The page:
There’s a bigger picture to consider. In a live industry aware of its environmental and social footprint, ethical merchandise has grown from a buzzword to a burgeoning industry. Julie’s Bicycle is a London-based charity that supports ethically sound creative projects, and project manager Chiara Badiali has helped bands produce merch that is both saleable and environmentally savvy.

“It’s good to think of your merchandise as an extension of you as an artist,” she says. “Everything about it is a display of who you are and what you stand for. That should include how it’s made and what from. For clothing, look for certified organic cotton fabrics that incorporate recycled post-consumer waste, or clothing made from more sustainable fibres like bamboo or hemp. Look for things like Fairtrade cotton, companies that are transparent about their supply chains and brands that are members of initiatives like the Fair Wear Foundation, which work towards improving working conditions. For posters, ideally print on post-consumer recycled paper – or FSC certified paper if recycled isn’t possible – and work with printers that have environmental policies.”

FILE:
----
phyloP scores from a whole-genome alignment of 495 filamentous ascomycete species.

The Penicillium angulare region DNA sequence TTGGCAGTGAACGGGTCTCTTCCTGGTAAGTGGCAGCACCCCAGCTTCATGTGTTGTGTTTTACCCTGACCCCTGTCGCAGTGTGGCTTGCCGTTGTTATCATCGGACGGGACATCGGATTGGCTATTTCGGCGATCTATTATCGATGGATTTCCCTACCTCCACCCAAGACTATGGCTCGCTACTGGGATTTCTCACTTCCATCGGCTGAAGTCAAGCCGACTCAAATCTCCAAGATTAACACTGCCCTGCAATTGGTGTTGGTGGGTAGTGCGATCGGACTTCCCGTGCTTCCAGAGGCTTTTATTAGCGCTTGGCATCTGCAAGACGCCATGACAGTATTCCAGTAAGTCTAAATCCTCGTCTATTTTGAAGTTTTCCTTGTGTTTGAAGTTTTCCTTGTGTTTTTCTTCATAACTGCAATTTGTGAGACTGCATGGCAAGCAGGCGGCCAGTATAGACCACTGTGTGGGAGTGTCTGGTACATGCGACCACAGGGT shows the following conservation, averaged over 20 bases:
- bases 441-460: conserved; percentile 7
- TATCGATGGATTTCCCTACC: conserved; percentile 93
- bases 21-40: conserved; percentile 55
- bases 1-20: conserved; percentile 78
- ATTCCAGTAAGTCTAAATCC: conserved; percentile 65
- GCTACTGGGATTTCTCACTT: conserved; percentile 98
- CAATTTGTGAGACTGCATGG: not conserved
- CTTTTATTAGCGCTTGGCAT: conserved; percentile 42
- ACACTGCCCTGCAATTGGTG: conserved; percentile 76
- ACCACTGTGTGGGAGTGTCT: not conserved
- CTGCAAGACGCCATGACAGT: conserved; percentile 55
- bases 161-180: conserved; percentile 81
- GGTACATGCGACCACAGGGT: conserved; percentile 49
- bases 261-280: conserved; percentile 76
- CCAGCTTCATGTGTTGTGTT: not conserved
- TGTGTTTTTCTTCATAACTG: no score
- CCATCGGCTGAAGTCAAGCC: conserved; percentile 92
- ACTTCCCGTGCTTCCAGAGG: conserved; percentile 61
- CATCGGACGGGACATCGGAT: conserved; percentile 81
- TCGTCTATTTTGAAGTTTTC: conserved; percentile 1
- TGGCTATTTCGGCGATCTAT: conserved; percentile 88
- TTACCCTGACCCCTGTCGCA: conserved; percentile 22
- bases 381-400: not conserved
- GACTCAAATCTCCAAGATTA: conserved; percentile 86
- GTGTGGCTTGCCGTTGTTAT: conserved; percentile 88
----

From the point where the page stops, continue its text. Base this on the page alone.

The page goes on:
Eco-friendly options

Most musicians would agree with those points in principle. But with profit margins often on a knife-edge, there remains a perception that ethical merchandise will be prohibitively expensive. Acclaimed indie-folk songwriter Novo Amor (aka Ali John Meredith-Lacey) believes wider adoption will help musicians address the big issues without compromising their bottom line. “When an artist starts out making music,” he notes, “I don’t think they expect to be printing thousands of vinyl, T-shirts and such. But when the time comes, the environmentally friendly and ethical options aren’t usually at the forefront of the options offered. I’d say this is mainly due to price. Using eco-friendly materials for clothing can be a bit more expensive, but the quality is better and the reduced impact on the  environment is worth it. If more artists went down this route, I’m sure the prices would decrease with the demand.”

Meredith-Lacey proved the viability of ethical merchandise with the campaign for his debut album, //Birthplace//. “If there’s going to be audience demand for me to create merchandise,” he says, “then I feel a responsibility to do it in the least wasteful, most environmentally responsible way possible. I do this – where I can – by using Fairtrade and organic cottons, water-based inks or salvaged  materials. My new record is pressed on recycled vinyl, which means the manufacturers sourced unused colour vinyl pellets to create new vinyl. This was actually the cheaper option. It meant that every piece of vinyl will be slightly different in colour, as all the pellets get mixed together to create the product. I love that it adds originality to the product – and it’s something that more artists could easily be doing.”

Strong sales with socially aware music merch